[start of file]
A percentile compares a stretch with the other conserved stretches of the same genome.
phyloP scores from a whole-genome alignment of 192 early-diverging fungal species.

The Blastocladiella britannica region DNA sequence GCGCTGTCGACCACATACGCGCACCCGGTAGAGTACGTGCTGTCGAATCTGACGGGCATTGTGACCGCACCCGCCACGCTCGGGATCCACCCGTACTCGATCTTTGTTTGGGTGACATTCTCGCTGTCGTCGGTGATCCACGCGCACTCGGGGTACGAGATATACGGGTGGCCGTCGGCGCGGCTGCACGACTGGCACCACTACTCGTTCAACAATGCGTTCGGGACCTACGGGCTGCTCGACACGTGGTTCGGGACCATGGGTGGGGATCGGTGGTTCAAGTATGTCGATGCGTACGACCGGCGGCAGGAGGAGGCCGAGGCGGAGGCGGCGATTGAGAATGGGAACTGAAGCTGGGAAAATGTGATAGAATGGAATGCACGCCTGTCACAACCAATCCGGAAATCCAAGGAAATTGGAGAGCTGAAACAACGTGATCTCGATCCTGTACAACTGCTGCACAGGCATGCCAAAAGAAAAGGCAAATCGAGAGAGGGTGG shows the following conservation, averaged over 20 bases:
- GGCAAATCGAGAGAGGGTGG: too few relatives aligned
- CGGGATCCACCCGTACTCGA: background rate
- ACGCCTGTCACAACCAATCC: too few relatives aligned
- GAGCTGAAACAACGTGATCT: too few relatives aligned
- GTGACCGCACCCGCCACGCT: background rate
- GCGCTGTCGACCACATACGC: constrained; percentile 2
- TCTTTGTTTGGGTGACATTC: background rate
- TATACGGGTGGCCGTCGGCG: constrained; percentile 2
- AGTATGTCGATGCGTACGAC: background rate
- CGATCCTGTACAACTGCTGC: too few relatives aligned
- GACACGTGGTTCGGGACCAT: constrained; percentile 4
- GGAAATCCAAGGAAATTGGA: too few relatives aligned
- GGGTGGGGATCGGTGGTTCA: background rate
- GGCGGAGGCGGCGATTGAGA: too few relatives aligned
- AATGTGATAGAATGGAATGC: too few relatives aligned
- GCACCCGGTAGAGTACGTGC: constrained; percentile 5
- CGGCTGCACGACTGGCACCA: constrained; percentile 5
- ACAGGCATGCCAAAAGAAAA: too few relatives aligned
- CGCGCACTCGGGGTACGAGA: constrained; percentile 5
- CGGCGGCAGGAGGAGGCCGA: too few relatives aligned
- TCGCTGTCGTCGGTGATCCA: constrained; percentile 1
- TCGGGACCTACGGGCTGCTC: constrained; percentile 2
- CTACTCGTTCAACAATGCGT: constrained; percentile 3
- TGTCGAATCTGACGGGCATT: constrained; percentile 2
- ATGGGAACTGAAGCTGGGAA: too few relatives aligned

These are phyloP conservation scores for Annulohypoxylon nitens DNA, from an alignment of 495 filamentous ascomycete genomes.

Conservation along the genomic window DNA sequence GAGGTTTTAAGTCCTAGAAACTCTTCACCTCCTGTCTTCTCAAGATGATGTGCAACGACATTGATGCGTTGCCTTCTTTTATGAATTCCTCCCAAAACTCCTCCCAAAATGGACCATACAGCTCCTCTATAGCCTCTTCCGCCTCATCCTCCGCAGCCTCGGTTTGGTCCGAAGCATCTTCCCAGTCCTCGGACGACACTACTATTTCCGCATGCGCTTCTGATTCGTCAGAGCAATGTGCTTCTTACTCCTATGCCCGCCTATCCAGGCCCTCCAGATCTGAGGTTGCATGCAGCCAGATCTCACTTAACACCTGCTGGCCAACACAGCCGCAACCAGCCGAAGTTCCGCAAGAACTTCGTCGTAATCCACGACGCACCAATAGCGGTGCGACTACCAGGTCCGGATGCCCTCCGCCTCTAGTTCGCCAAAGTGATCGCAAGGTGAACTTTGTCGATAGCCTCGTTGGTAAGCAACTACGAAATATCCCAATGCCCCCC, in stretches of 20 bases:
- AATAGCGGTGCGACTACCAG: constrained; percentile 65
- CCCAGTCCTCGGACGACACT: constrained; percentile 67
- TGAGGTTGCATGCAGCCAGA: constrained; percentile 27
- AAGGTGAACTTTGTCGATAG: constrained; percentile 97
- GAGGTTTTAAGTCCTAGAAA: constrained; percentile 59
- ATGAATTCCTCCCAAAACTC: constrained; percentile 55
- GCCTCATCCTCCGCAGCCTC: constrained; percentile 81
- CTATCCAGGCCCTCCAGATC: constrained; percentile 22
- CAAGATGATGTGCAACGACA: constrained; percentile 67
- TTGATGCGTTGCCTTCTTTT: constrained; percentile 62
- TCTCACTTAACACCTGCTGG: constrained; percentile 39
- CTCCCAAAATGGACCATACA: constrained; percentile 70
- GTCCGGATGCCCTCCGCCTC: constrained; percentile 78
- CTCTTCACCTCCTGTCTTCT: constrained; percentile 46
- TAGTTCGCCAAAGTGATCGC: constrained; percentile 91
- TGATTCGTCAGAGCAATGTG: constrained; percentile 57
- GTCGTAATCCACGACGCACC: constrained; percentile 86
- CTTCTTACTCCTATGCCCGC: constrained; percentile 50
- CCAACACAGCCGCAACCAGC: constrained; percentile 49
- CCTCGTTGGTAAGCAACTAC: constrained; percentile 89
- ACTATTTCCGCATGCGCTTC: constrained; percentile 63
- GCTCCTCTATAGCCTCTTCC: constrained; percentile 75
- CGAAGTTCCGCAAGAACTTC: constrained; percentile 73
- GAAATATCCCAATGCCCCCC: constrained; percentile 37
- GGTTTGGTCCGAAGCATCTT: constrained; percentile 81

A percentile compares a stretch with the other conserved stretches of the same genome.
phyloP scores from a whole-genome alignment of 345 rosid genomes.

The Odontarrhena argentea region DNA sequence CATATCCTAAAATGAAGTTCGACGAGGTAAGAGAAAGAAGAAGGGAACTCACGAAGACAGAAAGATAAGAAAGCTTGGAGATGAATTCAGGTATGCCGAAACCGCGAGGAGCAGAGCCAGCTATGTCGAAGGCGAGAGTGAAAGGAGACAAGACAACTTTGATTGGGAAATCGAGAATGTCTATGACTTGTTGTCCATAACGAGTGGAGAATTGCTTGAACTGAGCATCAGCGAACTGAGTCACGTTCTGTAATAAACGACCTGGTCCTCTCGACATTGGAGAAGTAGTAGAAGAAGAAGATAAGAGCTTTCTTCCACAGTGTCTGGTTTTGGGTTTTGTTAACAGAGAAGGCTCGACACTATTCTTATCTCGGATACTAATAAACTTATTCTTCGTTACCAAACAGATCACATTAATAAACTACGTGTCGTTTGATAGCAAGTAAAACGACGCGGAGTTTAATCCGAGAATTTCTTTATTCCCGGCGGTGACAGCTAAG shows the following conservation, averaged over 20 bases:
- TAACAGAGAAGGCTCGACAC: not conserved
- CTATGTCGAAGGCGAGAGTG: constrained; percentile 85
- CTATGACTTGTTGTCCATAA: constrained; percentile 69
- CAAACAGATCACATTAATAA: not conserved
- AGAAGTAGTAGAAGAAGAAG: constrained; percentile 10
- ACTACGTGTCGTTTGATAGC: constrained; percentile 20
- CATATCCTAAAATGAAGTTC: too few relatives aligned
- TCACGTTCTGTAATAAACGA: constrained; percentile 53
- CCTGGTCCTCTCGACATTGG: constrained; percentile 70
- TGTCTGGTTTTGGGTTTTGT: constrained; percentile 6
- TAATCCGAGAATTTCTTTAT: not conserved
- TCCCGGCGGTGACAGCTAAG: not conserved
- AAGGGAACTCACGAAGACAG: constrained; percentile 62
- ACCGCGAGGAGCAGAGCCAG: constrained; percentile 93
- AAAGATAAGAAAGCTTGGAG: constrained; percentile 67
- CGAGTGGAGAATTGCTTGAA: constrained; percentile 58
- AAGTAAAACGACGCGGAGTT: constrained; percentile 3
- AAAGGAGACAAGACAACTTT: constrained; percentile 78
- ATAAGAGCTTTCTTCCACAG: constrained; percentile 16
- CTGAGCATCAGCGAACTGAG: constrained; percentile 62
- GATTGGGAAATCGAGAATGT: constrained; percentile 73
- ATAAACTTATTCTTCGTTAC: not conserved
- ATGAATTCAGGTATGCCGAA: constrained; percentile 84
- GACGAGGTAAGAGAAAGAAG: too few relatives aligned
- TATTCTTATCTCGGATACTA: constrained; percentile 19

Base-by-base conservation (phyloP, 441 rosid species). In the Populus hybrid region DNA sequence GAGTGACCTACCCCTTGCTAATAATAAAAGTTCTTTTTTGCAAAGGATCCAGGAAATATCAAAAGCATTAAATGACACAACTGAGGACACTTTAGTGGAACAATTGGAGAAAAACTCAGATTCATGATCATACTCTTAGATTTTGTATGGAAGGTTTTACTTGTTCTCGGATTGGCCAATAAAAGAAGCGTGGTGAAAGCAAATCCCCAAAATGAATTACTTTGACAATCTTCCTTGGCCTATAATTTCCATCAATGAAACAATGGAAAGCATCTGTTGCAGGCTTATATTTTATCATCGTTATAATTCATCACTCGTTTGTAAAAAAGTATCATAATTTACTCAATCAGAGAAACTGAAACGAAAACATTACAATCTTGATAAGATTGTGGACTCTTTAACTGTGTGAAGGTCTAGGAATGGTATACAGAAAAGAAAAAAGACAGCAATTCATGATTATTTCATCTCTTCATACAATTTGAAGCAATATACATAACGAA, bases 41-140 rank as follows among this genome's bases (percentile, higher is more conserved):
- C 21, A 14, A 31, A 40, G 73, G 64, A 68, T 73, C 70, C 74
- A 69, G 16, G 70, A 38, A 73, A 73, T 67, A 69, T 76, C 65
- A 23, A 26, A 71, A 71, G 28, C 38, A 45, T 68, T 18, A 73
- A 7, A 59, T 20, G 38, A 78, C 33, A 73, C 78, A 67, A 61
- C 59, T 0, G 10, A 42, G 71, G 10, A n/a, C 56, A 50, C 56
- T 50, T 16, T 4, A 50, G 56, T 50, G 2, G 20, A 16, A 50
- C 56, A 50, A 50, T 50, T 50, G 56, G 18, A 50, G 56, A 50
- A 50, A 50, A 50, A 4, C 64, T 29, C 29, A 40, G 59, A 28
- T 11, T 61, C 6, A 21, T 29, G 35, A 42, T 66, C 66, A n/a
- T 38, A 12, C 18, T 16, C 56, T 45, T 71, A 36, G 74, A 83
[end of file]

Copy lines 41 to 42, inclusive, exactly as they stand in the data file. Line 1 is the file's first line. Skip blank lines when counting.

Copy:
- TCTCACTTAACACCTGCTGG: constrained; percentile 39
- CTCCCAAAATGGACCATACA: constrained; percentile 70